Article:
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A Way to Hindi

Hello everyone interested in learning Hindi :)

I'm a Hindi native interested in volunteering my service for Hindi for English. And for that I've already submitted my application in the Incubator long long ago.

Long ago, after following WIU (Weekly Incubator Update)for getting an update on this course for about five months and noticing its standstill, I wrote these two posts :-

Unofficial Introduction to the Hindi Writing System -Devanāgarī : Post 1 | Post 2

There, I fretted a lot with formatting codes to show my tabulated work, and so abandoned the series in frustration.

Then, a couple of months ago, I happened to gain some knowledge to develop a language course at http://www.memrise.com

So, the course visualised through writing the above-mentioned posts is getting into its real at: Learn Devanāgarī through ITrans (Indic Transliteration)

Salient Features: -
1. The course is studded with multimedia lessons in a systematic way.
2. Devanāgarī Letters are introduced with animated gifs.
3. Devanāgarī keyboard is not needed to key in / input answers. Alternate answers are there in ITrans, and can be keyed in through English Keyboards.
4. Sound files have been uploaded for every entry in all completed lessons.

At present, the course is about 18hrs duration with 40 complete lessons and I'll develop it further if a good number of learners show interest in it.

But sadly, the course and its creator are feeling trampled under a huge heap of other (about 100) Hindi courses there. Some with misleading title as Hindi - All you need to know with just 13 entries and that too with errors! And it is visible at first page of Hindi courses' list!

I hope to get some (or may be lots of) Hindi learners to my course through this post.

So, please tell your friends interested in learning Hindi about this course!

And, please up-vote this post so that it remains visible and chances of other Hindi learners noticing it may rise.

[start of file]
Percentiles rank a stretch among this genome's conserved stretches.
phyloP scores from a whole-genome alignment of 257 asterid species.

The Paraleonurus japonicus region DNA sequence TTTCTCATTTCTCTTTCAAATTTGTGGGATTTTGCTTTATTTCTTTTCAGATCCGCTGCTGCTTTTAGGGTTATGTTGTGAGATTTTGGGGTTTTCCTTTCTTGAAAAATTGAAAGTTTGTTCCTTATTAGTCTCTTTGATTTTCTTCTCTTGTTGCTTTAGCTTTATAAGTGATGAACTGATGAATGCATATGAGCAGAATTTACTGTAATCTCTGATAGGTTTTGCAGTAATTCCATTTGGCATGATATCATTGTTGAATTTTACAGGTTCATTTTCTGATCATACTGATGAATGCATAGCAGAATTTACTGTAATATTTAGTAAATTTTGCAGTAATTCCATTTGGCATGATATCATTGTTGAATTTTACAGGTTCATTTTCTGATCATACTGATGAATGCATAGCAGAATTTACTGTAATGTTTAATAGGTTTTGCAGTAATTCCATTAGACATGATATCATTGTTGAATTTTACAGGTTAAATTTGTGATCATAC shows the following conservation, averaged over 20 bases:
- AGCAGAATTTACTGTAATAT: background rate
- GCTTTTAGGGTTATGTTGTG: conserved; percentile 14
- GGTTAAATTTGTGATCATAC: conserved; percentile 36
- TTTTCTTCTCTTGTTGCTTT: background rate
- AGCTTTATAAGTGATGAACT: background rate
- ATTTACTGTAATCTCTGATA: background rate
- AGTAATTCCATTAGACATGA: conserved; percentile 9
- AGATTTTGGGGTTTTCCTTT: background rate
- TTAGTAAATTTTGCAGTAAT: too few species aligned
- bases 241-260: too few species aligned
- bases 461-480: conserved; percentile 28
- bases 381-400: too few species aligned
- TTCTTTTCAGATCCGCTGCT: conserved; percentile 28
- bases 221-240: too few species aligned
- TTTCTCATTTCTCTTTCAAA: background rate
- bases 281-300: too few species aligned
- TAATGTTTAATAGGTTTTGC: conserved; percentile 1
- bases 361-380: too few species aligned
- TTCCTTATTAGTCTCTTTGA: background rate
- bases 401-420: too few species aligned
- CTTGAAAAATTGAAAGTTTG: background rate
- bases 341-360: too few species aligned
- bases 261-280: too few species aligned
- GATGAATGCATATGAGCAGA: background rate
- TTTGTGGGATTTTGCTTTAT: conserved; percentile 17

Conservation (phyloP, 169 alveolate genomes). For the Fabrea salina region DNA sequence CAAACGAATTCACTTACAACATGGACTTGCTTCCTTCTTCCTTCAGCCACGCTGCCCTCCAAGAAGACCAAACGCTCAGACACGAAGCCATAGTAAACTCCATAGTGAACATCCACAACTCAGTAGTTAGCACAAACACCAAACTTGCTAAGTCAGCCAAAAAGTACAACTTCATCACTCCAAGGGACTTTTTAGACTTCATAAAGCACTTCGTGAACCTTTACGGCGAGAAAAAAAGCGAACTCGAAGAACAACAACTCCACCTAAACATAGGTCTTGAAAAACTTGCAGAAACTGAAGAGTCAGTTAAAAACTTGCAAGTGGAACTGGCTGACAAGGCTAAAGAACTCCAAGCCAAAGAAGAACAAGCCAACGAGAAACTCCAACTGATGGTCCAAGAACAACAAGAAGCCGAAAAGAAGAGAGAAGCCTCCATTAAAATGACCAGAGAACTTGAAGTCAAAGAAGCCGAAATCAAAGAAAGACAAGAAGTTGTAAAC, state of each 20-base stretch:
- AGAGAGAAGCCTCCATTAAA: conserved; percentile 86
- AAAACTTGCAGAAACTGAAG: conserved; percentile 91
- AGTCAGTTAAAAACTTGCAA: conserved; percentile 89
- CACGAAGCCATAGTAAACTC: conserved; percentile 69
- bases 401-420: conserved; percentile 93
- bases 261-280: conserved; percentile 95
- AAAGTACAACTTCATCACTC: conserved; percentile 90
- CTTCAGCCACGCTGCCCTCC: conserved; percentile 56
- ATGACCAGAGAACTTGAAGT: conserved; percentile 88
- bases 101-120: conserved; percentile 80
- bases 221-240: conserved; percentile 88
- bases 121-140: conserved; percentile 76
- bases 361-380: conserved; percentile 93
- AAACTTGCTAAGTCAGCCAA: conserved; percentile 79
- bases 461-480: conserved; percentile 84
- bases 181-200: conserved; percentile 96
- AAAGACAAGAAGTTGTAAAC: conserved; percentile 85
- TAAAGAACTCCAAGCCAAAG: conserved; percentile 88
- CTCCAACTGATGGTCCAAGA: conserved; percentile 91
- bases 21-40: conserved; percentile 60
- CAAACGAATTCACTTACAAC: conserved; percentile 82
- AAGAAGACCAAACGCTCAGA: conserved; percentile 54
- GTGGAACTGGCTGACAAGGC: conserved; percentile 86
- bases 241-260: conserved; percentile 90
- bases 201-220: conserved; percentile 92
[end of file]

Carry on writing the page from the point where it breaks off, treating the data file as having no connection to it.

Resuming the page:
Once again, here is the link: Learn Devanāgarī through ITrans (Indic Transliteration)

Thank you and happy learning :)

November 4, 2016



I am pleased to see that the resources for learning Hindi is increasing thanks to the language learning communities and the interested contributors. There are almost no resources to learn Hindi. By resources, I mean, proper resources which help a learner learn the language from the most basic level. I have tried searching for resources myself, for linking in my lessons, but, there are no proper lessons that begin from the point a beginner has to begin. Most of the resources have the basics unexplained and the later skills covered. By creating resources for learners who are enthusiastic to begin from Step 1, I see that the resources problem will soon be solved. :) And don't you worry! There are many people who cannot rest with learning from a single resource, the resources you have been working on will soon be among the top Memrise courses! :)


Thanks a lot for the appreciation and encouraging words, Anne :)


बहुत धन्यवाद! I've been waiting for Duolingo to have Hindi for English speakers, very patiently. In the meantime have been using memrise, among other resources. I will also check your out.

जय हिन्द! हर हर महादेव


आपको भी धन्यवाद :) And welcome to my Hindi Course!

After several months, I visited my Hindi memrise course today morning (13th July 2018) and noticed that all images (the portions of lessons' material in image format) had been missing in the multimedia lessons due to dead links. I have re-worked in finding out missing images, and have placed them again in the guide lessons.

Best wishes for learning Hindi. हिन्दी सीखने के लिए आपको शुभकामनायें। जय हो!


Very good initiative vinaysaini. Very pleased to see that people are working for Hindi. People from various countries are very eager to learn Hindi but due to lack of proper platform they could not do that. Best of luck for you and it will be pleasure for me that I can help you to serve my mother language.